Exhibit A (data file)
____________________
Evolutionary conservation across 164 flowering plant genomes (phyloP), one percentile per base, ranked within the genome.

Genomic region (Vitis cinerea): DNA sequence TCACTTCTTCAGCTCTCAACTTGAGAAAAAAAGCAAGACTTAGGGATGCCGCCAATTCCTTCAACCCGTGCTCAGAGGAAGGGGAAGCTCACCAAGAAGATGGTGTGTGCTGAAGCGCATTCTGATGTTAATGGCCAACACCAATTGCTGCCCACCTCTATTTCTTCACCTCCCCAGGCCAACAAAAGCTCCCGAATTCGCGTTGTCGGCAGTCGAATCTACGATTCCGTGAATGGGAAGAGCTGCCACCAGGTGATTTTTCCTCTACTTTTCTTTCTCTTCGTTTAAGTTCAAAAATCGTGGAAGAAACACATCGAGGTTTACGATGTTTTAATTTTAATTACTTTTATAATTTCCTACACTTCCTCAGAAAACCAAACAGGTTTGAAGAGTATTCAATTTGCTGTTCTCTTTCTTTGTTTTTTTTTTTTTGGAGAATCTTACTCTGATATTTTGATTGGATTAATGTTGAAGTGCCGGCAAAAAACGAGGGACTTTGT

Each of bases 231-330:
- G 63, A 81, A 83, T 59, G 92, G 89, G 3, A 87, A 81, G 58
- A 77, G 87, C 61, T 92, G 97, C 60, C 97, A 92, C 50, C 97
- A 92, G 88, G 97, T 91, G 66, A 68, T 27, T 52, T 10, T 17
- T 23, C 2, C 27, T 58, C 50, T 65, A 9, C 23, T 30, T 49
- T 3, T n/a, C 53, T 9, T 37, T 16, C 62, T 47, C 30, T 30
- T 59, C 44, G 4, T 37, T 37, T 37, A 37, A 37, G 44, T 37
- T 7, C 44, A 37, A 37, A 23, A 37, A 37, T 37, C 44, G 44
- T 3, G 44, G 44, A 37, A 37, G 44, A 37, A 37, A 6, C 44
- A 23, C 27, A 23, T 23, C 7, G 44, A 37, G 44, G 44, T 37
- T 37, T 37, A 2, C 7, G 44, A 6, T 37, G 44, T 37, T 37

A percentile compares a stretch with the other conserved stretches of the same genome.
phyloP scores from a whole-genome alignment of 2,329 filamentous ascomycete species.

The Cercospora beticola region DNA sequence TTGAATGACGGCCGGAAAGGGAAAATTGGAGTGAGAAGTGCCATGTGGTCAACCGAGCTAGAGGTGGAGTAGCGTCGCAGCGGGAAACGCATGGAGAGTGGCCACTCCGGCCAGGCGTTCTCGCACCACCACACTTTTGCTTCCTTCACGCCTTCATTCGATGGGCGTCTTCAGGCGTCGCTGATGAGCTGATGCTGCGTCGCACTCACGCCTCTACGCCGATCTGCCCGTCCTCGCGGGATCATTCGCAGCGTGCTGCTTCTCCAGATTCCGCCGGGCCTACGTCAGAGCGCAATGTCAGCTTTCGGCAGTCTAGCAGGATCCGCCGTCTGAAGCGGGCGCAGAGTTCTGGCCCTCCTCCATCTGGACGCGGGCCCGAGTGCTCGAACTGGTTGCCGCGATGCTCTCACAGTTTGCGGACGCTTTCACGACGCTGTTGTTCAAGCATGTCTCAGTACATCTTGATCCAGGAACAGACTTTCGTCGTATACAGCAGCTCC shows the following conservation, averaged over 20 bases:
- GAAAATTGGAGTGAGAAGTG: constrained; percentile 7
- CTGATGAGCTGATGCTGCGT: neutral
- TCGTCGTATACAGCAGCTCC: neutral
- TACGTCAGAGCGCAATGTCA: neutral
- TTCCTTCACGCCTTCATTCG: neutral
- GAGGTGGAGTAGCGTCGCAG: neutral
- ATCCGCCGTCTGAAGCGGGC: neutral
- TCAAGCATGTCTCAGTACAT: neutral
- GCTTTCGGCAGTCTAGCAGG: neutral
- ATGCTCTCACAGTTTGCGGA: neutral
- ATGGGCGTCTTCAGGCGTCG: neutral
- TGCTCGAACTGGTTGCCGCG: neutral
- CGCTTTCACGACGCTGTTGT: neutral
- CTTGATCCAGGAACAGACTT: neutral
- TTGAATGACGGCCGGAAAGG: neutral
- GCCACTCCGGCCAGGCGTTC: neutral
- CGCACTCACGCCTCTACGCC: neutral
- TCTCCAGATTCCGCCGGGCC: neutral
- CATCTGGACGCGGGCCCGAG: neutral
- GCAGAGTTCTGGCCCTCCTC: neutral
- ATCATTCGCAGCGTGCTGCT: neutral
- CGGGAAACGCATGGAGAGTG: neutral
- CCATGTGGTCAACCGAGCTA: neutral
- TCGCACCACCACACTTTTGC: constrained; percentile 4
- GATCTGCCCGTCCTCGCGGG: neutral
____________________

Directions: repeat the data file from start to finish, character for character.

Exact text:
Evolutionary conservation across 164 flowering plant genomes (phyloP), one percentile per base, ranked within the genome.

Genomic region (Vitis cinerea): DNA sequence TCACTTCTTCAGCTCTCAACTTGAGAAAAAAAGCAAGACTTAGGGATGCCGCCAATTCCTTCAACCCGTGCTCAGAGGAAGGGGAAGCTCACCAAGAAGATGGTGTGTGCTGAAGCGCATTCTGATGTTAATGGCCAACACCAATTGCTGCCCACCTCTATTTCTTCACCTCCCCAGGCCAACAAAAGCTCCCGAATTCGCGTTGTCGGCAGTCGAATCTACGATTCCGTGAATGGGAAGAGCTGCCACCAGGTGATTTTTCCTCTACTTTTCTTTCTCTTCGTTTAAGTTCAAAAATCGTGGAAGAAACACATCGAGGTTTACGATGTTTTAATTTTAATTACTTTTATAATTTCCTACACTTCCTCAGAAAACCAAACAGGTTTGAAGAGTATTCAATTTGCTGTTCTCTTTCTTTGTTTTTTTTTTTTTGGAGAATCTTACTCTGATATTTTGATTGGATTAATGTTGAAGTGCCGGCAAAAAACGAGGGACTTTGT

Each of bases 231-330:
- G 63, A 81, A 83, T 59, G 92, G 89, G 3, A 87, A 81, G 58
- A 77, G 87, C 61, T 92, G 97, C 60, C 97, A 92, C 50, C 97
- A 92, G 88, G 97, T 91, G 66, A 68, T 27, T 52, T 10, T 17
- T 23, C 2, C 27, T 58, C 50, T 65, A 9, C 23, T 30, T 49
- T 3, T n/a, C 53, T 9, T 37, T 16, C 62, T 47, C 30, T 30
- T 59, C 44, G 4, T 37, T 37, T 37, A 37, A 37, G 44, T 37
- T 7, C 44, A 37, A 37, A 23, A 37, A 37, T 37, C 44, G 44
- T 3, G 44, G 44, A 37, A 37, G 44, A 37, A 37, A 6, C 44
- A 23, C 27, A 23, T 23, C 7, G 44, A 37, G 44, G 44, T 37
- T 37, T 37, A 2, C 7, G 44, A 6, T 37, G 44, T 37, T 37

A percentile compares a stretch with the other conserved stretches of the same genome.
phyloP scores from a whole-genome alignment of 2,329 filamentous ascomycete species.

The Cercospora beticola region DNA sequence TTGAATGACGGCCGGAAAGGGAAAATTGGAGTGAGAAGTGCCATGTGGTCAACCGAGCTAGAGGTGGAGTAGCGTCGCAGCGGGAAACGCATGGAGAGTGGCCACTCCGGCCAGGCGTTCTCGCACCACCACACTTTTGCTTCCTTCACGCCTTCATTCGATGGGCGTCTTCAGGCGTCGCTGATGAGCTGATGCTGCGTCGCACTCACGCCTCTACGCCGATCTGCCCGTCCTCGCGGGATCATTCGCAGCGTGCTGCTTCTCCAGATTCCGCCGGGCCTACGTCAGAGCGCAATGTCAGCTTTCGGCAGTCTAGCAGGATCCGCCGTCTGAAGCGGGCGCAGAGTTCTGGCCCTCCTCCATCTGGACGCGGGCCCGAGTGCTCGAACTGGTTGCCGCGATGCTCTCACAGTTTGCGGACGCTTTCACGACGCTGTTGTTCAAGCATGTCTCAGTACATCTTGATCCAGGAACAGACTTTCGTCGTATACAGCAGCTCC shows the following conservation, averaged over 20 bases:
- GAAAATTGGAGTGAGAAGTG: constrained; percentile 7
- CTGATGAGCTGATGCTGCGT: neutral
- TCGTCGTATACAGCAGCTCC: neutral
- TACGTCAGAGCGCAATGTCA: neutral
- TTCCTTCACGCCTTCATTCG: neutral
- GAGGTGGAGTAGCGTCGCAG: neutral
- ATCCGCCGTCTGAAGCGGGC: neutral
- TCAAGCATGTCTCAGTACAT: neutral
- GCTTTCGGCAGTCTAGCAGG: neutral
- ATGCTCTCACAGTTTGCGGA: neutral
- ATGGGCGTCTTCAGGCGTCG: neutral
- TGCTCGAACTGGTTGCCGCG: neutral
- CGCTTTCACGACGCTGTTGT: neutral
- CTTGATCCAGGAACAGACTT: neutral
- TTGAATGACGGCCGGAAAGG: neutral
- GCCACTCCGGCCAGGCGTTC: neutral
- CGCACTCACGCCTCTACGCC: neutral
- TCTCCAGATTCCGCCGGGCC: neutral
- CATCTGGACGCGGGCCCGAG: neutral
- GCAGAGTTCTGGCCCTCCTC: neutral
- ATCATTCGCAGCGTGCTGCT: neutral
- CGGGAAACGCATGGAGAGTG: neutral
- CCATGTGGTCAACCGAGCTA: neutral
- TCGCACCACCACACTTTTGC: constrained; percentile 4
- GATCTGCCCGTCCTCGCGGG: neutral